So I went to Gotham, to see the Bard and I had maybe a dozen little germs of ideas packed under my scalp. I'd try this one on him. I'd toss him that one. I'd pitch him another one. Some of them he liked; some of them he didn't. Some of them inspired ideas of the Bard's own; some of them made him snort or snore. By the end of a couple of hours - they were a loud, intense couple of hours, as hours I spent with the Bard of Bards always would be - I was emotionally exhausted and still he wanted to hear more. So I dredged up this idea about what might happen if the Guardians came calling on Superman with the tiniest little criticism of how he was doing his job. Now you're talking fresh stuff, the old man let me know. He got excited. He yanked people in from the hall and made me repeat the idea for them.
I called the story "Must There Be a Superman?" and Saint Curt and Murphy drew it and it made me happy and I put words in Superman's mouth pretty much steadily for the next fifteen years and never went to law school. And I swear I did not have a clue where the idea had come from. Who knows where ideas come from anyway? I didn't remember - still don't remember, in fact, but I believe Jeph - until Jeph told me about his contribution years later. Like twenty or so years later.
Jeph has never suffered, I don't believe, for my inconsiderate oversight, and in fact has always been my friend. He's done well, too. With his buddy Matthew he wrote the first great super-hero movie of the modern period, Commando with Arnold Schwarzenegger, and lots of other great stuff. And one day later on I was editor of Jeph's first comic-book series of his own, an eight-issue masterpiece with Tim Sale called Challengers of the Unknown. Now he writes for Hollywood and he writes for DC and Marvel and he's happy and he's still my friend, and now I get to make this right too.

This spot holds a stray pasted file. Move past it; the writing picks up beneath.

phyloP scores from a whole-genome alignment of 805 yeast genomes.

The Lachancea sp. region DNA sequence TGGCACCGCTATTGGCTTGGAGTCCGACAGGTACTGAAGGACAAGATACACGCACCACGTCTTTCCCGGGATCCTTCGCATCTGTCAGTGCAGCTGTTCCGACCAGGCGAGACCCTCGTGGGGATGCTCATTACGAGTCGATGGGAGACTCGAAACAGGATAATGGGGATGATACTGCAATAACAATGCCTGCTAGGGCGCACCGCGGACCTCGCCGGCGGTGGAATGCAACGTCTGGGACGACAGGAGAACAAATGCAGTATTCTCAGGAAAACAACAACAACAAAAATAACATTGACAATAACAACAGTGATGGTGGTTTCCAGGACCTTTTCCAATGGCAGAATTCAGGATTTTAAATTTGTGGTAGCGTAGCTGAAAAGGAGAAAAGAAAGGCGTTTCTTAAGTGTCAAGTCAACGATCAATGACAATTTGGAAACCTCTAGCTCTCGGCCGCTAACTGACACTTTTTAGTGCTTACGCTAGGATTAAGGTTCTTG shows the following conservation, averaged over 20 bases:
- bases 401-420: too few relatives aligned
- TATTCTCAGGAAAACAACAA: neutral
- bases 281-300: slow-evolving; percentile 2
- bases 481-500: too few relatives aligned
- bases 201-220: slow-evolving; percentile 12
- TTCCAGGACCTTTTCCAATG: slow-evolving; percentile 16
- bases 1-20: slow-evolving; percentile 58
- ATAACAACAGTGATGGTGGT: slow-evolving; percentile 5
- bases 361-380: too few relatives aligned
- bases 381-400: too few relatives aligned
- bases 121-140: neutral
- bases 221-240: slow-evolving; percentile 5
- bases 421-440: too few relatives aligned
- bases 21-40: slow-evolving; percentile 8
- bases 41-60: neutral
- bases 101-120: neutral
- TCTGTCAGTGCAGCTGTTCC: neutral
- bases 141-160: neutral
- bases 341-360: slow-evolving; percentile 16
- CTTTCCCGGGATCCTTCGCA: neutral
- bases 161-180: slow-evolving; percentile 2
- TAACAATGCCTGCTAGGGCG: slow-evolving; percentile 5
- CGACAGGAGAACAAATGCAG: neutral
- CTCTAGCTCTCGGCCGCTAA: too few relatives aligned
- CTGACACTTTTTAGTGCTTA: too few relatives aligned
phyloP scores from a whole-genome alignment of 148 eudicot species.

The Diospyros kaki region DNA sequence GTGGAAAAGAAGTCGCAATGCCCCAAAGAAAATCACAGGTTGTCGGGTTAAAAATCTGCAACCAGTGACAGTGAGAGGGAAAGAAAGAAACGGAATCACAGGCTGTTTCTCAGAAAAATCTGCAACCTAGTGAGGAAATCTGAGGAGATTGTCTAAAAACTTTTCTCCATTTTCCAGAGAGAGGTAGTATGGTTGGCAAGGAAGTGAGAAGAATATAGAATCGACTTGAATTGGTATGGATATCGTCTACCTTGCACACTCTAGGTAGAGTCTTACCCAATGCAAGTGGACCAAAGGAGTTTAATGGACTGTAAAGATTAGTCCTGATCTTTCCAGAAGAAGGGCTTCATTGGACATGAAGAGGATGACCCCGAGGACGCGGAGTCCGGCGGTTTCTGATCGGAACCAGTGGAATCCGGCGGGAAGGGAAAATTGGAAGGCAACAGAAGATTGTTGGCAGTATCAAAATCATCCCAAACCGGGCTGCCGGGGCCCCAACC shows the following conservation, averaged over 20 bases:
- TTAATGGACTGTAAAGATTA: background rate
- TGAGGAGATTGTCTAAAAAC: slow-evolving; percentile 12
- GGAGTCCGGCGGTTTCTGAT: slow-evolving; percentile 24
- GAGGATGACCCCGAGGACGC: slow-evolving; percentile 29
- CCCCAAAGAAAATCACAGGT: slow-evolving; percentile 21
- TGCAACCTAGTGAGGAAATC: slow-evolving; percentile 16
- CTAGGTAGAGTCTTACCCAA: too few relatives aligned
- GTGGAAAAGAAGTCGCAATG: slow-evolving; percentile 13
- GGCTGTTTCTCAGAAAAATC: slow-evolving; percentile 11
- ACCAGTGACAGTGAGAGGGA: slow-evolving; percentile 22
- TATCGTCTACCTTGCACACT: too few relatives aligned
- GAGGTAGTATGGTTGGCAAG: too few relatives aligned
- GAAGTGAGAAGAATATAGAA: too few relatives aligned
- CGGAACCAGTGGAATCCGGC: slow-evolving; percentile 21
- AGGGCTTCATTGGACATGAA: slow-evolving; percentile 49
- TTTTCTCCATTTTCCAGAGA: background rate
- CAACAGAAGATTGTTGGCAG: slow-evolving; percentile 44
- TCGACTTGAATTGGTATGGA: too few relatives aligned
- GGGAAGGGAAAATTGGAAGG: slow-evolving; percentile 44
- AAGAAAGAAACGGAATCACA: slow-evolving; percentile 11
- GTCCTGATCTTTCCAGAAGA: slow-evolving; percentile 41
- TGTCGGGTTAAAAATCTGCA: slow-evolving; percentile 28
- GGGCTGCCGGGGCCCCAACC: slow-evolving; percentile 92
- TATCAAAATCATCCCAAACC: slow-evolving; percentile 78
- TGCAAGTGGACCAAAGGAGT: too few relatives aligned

WOW, what a story!
And, of course, the same could be said for the comic book story itself, which featured a stellar Curt Swan cover...
Superman is doing some superhero stuff in outer space when he is knocked out and saved by a Green Lantern and taken to Oa. While he is healing, the Guardians plant a thought in his head, the idea that maybe he might be hurting Earth by helping it TOO much.
They even cited a then-recent issue of Justice League of America where the heroes told an alien world that they have to cure their world of pollution on their own...
Superman heads to Earth and the idea sticks in his head and when some migrant farm worker ask him to intercede on their behalf against their cruel boss, he remembers that lesson...
Then an earthquake hits and Superman can't just let them all die, of course, so he saves them all and even rebuilds their homes, but then tells them that they have to do the rest on their own, and follow in the footsteps of the boy that Superman met earlier, who had proposed striking to improve their job....
As Superman flies to another disaster, we see the Guardians monitor him and they are happy that they've at least made Superman reflect on the impact that he has on others. This is a heady concept for a comic book NOW, in 1971, it was positively MIND-BLOWING. Great work by everyone involved.
Happy birthday, Elliot!
If you folks have any suggestions for November (or any other later months) 2011, 1996, 1971 and 1946 comic books for me to spotlight, drop me a line at [email protected]! Here is the guide, though, for the cover dates of books so that you can make suggestions for books that actually came out in the correct month. Generally speaking, the traditional amount of time between the cover date and the release date of a comic book throughout most of comic history has been two months (it was three months at times, but not during the times we're discussing here). So the comic books will have a cover date that is two months ahead of the actual release date (so October for a book that came out in August). Obviously, it is easier to tell when a book from 10 years ago was released, since there was internet coverage of books back then.